Notional pooling is inhibited as compensation between debit and credit positions without material funds movement is not allowed for fiscal reasons.
There are no restrictions on zero-balancing between residents’ and non residents’ accounts.
The Pool leader account is to be in the name of the resident or non resident treasurer, i.e. the financial entity owning or controlling the voting stock of the affiliate/subsidiary or simply managing the financial activities on behalf of the Group.
The Pool Leader may provide for payment services to the other affiliates/subsidiaries as well as inter-company loans. Such list of activities are included in art. 106 – 1st paragraph – of the Bank Law (Legislative Decree no. 385 of the 1st Sept. 1993).
The Pool Leader has to ask for registration in the special section of the general list of the Financial Intermediaries held at the UIC (Ufficio Italiano dei Cambi).
Account balances can then be zero-, target- or threshold-balanced on a daily basis, or for longer periods, to a non-resident corporate account at the same bank with their original value date or same-day value.
Movements between residents and non-residents in a ZBA will have to be reported on the CVS form but this is managed by the Servicing Bank. Money laundering obligations are performed by the Bank as well.
Different fiscal schemes on inter-company interest apply with respect to the residence status of companies participating in a cash pooling scheme.
We can have four cases:
Pool Leader and affiliates/subsidiaries are resident in Italy:
Interest on intra-group loans is not subject to witholding tax. It instead contributes towards the tax base of the receiving company for the application of the relevant income taxes.
Pool Leader is a non resident while affiliates/subsidiaries are:
Interest paid by the Pool Leader is not subject to the witholding tax. It instead contributes towards the tax base of the receiving company for the application of the relevant income taxes.
If the witholding tax is levied on interest in the State of residence of the Pool Leader this can be reduced in accordance to the Double Tax Treaty entered into between this country and Italy.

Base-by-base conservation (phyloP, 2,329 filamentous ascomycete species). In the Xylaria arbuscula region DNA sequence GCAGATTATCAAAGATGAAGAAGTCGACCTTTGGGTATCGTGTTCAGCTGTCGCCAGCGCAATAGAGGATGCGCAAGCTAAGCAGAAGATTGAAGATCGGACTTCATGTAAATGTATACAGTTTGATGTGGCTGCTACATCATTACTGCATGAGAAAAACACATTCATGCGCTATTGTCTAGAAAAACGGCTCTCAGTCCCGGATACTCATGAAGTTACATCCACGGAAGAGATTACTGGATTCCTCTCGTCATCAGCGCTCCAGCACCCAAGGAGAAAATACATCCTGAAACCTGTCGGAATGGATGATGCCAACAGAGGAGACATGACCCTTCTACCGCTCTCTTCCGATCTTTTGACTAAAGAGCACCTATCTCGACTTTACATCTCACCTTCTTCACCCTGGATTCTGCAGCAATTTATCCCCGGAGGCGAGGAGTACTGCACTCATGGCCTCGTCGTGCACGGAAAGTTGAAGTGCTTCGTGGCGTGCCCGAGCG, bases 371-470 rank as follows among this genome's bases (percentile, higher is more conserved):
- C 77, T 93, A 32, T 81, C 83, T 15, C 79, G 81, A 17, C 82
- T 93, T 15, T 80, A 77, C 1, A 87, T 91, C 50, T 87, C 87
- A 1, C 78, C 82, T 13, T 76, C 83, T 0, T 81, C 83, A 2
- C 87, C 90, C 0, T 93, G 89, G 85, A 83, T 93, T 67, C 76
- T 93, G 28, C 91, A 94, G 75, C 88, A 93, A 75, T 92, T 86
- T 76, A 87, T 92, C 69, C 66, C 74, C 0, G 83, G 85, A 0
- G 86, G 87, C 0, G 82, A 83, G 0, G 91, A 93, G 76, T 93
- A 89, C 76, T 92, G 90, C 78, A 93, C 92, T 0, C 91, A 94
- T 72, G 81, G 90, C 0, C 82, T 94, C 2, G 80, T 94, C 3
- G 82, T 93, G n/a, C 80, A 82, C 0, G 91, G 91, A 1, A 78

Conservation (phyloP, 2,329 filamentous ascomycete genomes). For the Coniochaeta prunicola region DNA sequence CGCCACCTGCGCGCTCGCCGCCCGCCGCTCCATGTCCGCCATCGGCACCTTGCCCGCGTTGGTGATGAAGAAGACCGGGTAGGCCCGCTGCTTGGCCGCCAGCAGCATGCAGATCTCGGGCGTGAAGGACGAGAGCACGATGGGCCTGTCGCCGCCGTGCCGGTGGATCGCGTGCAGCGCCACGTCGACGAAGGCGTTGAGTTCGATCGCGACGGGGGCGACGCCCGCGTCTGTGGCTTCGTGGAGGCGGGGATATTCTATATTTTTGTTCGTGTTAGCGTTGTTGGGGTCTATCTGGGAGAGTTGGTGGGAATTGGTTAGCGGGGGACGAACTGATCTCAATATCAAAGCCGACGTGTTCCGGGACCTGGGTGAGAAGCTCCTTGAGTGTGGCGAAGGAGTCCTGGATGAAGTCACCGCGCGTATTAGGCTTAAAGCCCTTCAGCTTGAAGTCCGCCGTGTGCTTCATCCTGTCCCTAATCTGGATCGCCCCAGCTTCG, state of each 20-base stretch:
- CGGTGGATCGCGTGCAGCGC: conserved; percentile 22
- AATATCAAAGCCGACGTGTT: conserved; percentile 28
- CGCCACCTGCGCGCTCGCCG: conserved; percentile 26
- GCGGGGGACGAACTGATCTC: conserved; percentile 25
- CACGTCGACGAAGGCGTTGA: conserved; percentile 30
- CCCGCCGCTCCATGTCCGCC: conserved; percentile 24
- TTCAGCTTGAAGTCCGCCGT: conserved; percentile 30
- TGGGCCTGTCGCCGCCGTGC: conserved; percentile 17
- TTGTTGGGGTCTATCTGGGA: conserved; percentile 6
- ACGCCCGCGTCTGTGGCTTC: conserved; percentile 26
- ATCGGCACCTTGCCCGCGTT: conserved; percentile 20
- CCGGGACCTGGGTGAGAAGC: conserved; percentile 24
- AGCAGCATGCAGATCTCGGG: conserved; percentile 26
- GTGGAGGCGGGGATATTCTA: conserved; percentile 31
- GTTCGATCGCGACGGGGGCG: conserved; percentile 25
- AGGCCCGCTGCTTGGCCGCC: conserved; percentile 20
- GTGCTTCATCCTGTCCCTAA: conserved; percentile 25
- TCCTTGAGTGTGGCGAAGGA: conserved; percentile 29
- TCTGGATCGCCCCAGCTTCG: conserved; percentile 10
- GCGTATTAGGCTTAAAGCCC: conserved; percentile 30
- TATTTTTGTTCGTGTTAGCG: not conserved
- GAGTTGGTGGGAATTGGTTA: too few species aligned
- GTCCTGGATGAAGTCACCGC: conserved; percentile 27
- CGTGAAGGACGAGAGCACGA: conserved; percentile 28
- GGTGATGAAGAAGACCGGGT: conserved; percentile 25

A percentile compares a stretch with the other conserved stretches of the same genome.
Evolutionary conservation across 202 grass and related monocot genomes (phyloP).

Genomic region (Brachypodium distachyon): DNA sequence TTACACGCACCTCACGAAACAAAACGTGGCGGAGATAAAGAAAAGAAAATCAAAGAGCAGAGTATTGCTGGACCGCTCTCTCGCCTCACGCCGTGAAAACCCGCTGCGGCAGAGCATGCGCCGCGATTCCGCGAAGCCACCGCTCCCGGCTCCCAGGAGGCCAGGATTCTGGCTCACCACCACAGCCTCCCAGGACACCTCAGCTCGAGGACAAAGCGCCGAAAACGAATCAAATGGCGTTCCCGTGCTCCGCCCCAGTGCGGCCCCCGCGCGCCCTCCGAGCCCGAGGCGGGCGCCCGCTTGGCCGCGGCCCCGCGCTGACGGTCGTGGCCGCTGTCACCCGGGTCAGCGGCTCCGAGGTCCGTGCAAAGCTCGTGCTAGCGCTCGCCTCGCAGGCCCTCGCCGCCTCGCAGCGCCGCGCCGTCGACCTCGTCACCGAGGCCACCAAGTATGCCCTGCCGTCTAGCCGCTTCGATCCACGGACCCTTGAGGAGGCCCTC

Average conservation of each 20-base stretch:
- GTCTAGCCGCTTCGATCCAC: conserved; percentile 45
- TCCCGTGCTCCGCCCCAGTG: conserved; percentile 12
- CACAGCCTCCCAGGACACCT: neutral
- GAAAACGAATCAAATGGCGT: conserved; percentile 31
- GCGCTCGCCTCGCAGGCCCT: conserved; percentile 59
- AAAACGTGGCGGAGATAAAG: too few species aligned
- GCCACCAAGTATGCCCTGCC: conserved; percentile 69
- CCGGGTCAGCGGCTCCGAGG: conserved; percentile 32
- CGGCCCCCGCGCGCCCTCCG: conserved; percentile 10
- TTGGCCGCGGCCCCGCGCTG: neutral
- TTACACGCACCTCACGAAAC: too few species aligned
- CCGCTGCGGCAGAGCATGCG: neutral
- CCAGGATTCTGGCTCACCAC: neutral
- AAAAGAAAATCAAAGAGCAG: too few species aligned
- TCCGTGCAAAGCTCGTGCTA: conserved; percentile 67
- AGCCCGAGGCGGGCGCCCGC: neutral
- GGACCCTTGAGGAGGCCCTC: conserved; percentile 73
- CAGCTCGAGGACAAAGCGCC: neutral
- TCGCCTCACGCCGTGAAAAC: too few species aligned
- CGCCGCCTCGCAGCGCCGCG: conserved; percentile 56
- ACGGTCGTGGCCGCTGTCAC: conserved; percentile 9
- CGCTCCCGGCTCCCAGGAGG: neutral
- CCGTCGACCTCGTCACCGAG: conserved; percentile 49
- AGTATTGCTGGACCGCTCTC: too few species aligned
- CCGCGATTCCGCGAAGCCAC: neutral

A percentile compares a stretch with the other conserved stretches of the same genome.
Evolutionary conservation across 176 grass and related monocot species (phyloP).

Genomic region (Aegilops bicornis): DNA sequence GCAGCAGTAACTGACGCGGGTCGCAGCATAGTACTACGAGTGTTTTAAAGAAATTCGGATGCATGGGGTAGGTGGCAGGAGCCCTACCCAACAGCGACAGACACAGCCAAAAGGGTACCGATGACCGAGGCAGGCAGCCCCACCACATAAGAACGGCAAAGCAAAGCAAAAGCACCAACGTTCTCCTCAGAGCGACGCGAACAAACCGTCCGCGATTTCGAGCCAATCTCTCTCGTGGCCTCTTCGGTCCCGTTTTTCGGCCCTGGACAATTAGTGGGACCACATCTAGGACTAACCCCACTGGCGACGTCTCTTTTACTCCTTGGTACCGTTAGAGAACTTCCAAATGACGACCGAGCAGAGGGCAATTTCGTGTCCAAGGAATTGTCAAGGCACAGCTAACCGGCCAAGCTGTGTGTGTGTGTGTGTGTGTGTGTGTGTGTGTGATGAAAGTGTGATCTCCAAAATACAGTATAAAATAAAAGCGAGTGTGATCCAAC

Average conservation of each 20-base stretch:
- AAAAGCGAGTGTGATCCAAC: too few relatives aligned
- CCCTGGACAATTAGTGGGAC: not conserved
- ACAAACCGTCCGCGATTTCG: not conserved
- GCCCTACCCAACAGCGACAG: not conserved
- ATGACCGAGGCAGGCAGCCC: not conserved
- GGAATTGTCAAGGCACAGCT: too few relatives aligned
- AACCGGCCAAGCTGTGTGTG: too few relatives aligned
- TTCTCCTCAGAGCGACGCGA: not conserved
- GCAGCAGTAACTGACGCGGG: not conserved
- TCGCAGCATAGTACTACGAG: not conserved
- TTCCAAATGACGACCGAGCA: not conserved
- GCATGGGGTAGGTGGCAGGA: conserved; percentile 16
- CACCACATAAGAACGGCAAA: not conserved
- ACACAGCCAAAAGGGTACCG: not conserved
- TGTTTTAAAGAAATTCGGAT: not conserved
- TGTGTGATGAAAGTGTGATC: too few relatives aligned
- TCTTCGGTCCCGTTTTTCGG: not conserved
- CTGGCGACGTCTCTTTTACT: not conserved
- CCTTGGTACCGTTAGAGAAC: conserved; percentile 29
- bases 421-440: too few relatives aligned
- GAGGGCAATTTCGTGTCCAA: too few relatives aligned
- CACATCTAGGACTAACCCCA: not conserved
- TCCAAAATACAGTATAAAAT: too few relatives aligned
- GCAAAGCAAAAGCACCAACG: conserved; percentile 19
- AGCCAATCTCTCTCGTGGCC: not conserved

Interest paid by the local companies to the Pool Leader is not subject to witholding tax.
Pool Leader is resident while affiliates/subsidiaries are not:
Interest paid by the resident Pool Leader to foreign companies is subject to 12,50% witholding tax . This tax can be eliminated or reduced in case of international conventions against double taxation.
Interest by foreign affiliates/subsidiaries is not subject to withholding tax but are taxable as global company’s income.
Earn interest on the Pool Leader account is considered as part of the global company’s income and so subject to relevant taxes (IRES).
Pool Leader and affiliates/subsidiaries are both non resident
Not subject to the Italian fiscal law.
Inter-company loans’ earn interest are VAT exempted, even if the issue of the invoice is compulsory.
In a cash pooling scheme costs and interest are calculated on the Pool Leader account only.
Credit lines are granted to the Pool Leader whereas notional limits are loaded on each operating unit to manage infra-day activity.
Legal Entity types that exist in the corresponding country
Italy Legal Entity Types - Mainstream
|Legal entity type
|Societa per Azioni (SpA) – stock corporation
- Public companies, insurance companies and banks must use this form
- Deed of incorporation required
- Must make filings with the Register of Companies at the local civil court and at the Chamber of Commerce
- Minimum capital Eur equivalent of L200million
- Managing director, general manager(s) and procuratori appointed by board to sign for the company
|Societa a responsabilita limitata (Srl) – private limited liability company
- Deed of incorporation required
- Must make filings with the Register of Companies and Chamber of Commerce
- Minimum capital Eur equivalent of L20million
- General manager and/or procuratori appointed by board to sign for the company
Italy Legal Entity Types - Non-mainstream
|Legal entity type
|General partnership (Societa in nome colletivo or Snc)
- Partners have unlimited joint and several liability
- Must make filings with the Register of Companies and Chamber of Commerce
- Any partner can bind the partnership
- ''Atto costutivo'' (deed) must be executed and the signatures of all partners authenticated by a notary (or else the notary creates the deed itself, which is then termed an ''atto publico'')
- Not available for financial and insurance business
- Unsuitable for large investments
|Limited partnership where the limited partners liability is the amount they pay in as capital (Societa in accomandita semplice or Sas)
- ''Accomandanti'' have limited liability
- ''Accomandatari'' - general partners - have unlimited liability
- Must make filings with the Register of Companies and Chamber of Commerce
- Only the general partners can bind the Sas
- ''Atto costutivo'' process must be followed as above
- Not available for financial and insurance business
Other legal entity types that exist:
|Other legal entity types|
|Societa in accomandita per azioni (Siapa) – partnership limited by shares|
|Associazione in partecipazione – joint-venture, but will be set up as a SpA, Srl or partnership depending on the j-v sponsors’ desires|
|Filiale – branch, which is treated for registration purposes as if it was an Srl|
|Impresa individuale – sole trader|